Dishonesty in Academic Institutions in US

Within the past two decades, dishonesty within American society as a large has been on the rise. It has been a common cultural practice for individuals to be dishonest. This dishonesty is evident in many areas of life and extends to much more than cheating within the realm of academia. Dishonesty, according to the author David Callahan, is no longer practiced by criminals and individuals with questionably character, it is now commonplace.

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He feels that it is so commonplace that it is not recognized as morally repugnant. He attributes acceptance and the prevalent practice of dishonesty as a side-effect of the competitive economic climate in which we live. His argument is that in order to be competitive, it is essential for individuals to cheat. He sites examples such as Enron and WorldCom from the business sector and sites the prevalence of cheating in the educational system, sports, the news as well as individuals who partake in deception by stealing services such as illegal cable. He is of the opinion that it is necessary for individuals to cheat as cheating is so prevalent that it precludes honest individuals from excelling in society (2004). This certainly is a pessimistic view of the necessity of cheating but one can clearly see the point being made here.

Another reason why academic dishonesty may be on the rise can be attributed to the fact that the requirements for obtaining employment has increased over the course of the past two decades. In the past a high school education was seen as ideal for obtaining gainful employment. This has since changed. Currently in order to obtain employment which is capable of enabling an individual to self-support, one needs to have a college education (U.S. Department of Health and Human Services, 2003). In so doing, the pressure to obtain a college education has increased and many individuals feel the need to cheat as a means of obtaining the necessary degree. This does not justify academic dishonesty but it does explain it.

Additionally, the Internet has been utilized as a powerful tool for research. In so doing, many individuals have published full papers and placed them on the Internet for public consumption. This makes it easier for academic dishonesty to occur and forges the establishment of a very grey area which leaves much room for the interpretation of what constitutes academic dishonesty. Many students are unclear as to the actual scope of academic dishonesty.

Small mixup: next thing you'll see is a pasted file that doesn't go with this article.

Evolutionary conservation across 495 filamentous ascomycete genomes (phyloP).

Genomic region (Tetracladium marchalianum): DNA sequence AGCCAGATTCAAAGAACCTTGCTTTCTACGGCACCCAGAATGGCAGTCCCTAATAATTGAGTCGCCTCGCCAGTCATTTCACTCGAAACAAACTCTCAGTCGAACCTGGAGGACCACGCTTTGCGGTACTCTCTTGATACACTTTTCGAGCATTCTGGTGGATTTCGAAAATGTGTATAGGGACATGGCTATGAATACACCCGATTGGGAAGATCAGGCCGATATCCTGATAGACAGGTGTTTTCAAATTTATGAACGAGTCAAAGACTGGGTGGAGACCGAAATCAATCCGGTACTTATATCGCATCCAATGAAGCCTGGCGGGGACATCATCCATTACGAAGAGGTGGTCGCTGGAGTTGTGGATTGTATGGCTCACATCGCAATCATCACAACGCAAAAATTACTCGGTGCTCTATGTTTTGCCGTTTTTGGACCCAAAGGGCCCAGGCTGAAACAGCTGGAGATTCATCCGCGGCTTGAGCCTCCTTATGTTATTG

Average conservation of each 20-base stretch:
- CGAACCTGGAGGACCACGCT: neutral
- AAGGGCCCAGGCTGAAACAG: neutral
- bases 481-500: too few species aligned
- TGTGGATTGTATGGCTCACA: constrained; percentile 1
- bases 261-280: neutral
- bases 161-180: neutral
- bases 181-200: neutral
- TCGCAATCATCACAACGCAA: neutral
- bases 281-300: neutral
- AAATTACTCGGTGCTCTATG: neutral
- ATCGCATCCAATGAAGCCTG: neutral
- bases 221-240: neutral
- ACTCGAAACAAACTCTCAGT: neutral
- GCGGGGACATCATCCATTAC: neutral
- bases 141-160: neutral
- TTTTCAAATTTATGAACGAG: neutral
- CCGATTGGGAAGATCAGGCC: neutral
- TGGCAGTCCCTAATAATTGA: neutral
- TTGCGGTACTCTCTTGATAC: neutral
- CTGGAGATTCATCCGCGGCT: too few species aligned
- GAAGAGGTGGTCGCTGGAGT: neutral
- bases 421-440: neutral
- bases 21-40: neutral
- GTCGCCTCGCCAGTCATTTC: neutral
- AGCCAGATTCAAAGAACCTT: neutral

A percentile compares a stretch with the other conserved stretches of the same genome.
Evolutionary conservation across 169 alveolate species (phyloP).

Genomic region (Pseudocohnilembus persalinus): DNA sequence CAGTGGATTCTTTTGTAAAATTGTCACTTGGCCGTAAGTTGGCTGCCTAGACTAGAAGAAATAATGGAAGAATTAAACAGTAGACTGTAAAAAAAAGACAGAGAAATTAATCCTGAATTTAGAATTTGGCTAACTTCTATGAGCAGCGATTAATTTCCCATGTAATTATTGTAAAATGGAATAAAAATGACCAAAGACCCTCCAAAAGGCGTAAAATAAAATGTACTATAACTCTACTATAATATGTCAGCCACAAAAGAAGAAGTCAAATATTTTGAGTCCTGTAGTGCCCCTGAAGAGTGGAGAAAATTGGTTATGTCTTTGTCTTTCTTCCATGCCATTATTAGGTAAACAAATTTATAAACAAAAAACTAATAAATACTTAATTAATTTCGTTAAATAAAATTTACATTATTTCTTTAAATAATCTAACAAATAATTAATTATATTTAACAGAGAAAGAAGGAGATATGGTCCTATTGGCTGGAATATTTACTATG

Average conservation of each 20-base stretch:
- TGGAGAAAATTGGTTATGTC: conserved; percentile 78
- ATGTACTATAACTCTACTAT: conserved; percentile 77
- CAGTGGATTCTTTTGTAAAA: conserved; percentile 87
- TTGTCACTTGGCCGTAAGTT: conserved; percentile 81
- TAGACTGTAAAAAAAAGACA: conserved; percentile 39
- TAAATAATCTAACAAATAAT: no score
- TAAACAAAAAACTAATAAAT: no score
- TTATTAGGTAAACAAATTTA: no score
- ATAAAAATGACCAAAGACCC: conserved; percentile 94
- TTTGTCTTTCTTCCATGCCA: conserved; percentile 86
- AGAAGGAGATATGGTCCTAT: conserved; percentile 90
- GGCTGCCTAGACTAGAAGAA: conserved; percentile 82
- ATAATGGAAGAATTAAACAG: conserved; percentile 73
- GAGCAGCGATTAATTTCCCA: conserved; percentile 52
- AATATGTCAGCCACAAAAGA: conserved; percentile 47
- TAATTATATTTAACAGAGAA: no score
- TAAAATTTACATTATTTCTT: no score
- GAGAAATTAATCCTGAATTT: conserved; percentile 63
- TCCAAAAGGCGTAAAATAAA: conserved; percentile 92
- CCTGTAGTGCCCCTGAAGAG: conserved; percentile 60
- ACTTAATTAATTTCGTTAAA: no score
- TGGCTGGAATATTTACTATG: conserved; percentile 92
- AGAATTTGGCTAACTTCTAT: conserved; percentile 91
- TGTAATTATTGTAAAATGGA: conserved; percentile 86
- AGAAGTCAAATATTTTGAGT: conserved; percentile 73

Zernike (2002) asserts that since academic dishonesty is on the rise, many institutions of higher learning have resorted to very high tech methods of detecting plagiarism while others are resorting to utilizing codes of conduct with regards to academic integrity. She sites The University of Maryland as one of the institutions requiring students to sign an honor pledge and Trinity College in Hartford as one of the institutions requiring its students to sign a “student integrity contract.” She even sites Cornell University as one of the institutions which requires its students to take courses on ethics and academic integrity as a part of their graduation requirement.

The notion that cheating is an integral part of American society is one that is extremely unacceptable. I feel that there is a need for integrity on the part of each and every individual. The fact that it is commonplace is one that does not justify it. In an effort to prevent cheating especially in academia it is important for individuals to realize that morality is a necessity within any society. I think that both high-tech and low-tech methods are necessary in order to minimize academic dishonesty.

It is necessary for professors to utilize high-tech tools such as Turn it in to detect plagiarism as well as utilize tools such as honor codes as well as formal classes on academic honesty. In addition to the utility of the aforementioned tools, institutions of higher learning should establish a system of stronger sanctions for individuals who engage in Academic dishonesty. This system should include an automatic “F” and possible expulsion in cases where there is blatant plagiarism and in cases where there is unintentional plagiarism a formal class may remedy the situation.

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Works Cited

Callahan, David. The Cheating Culture: Why More Americans Are Doing Wrong to Get Ahead. New York: Harvest Books, 2004.

U.S. Department of Health and Human Services. “Report Shows Effects of Education on Employment of Welfare Recipients.” Administration for Children and Families. 2003. Web.

Zernike, Kate. “With Student Cheating on the Rise, More Colleges Are Turning to Honor Codes.” The New York Times. 2002. Web.

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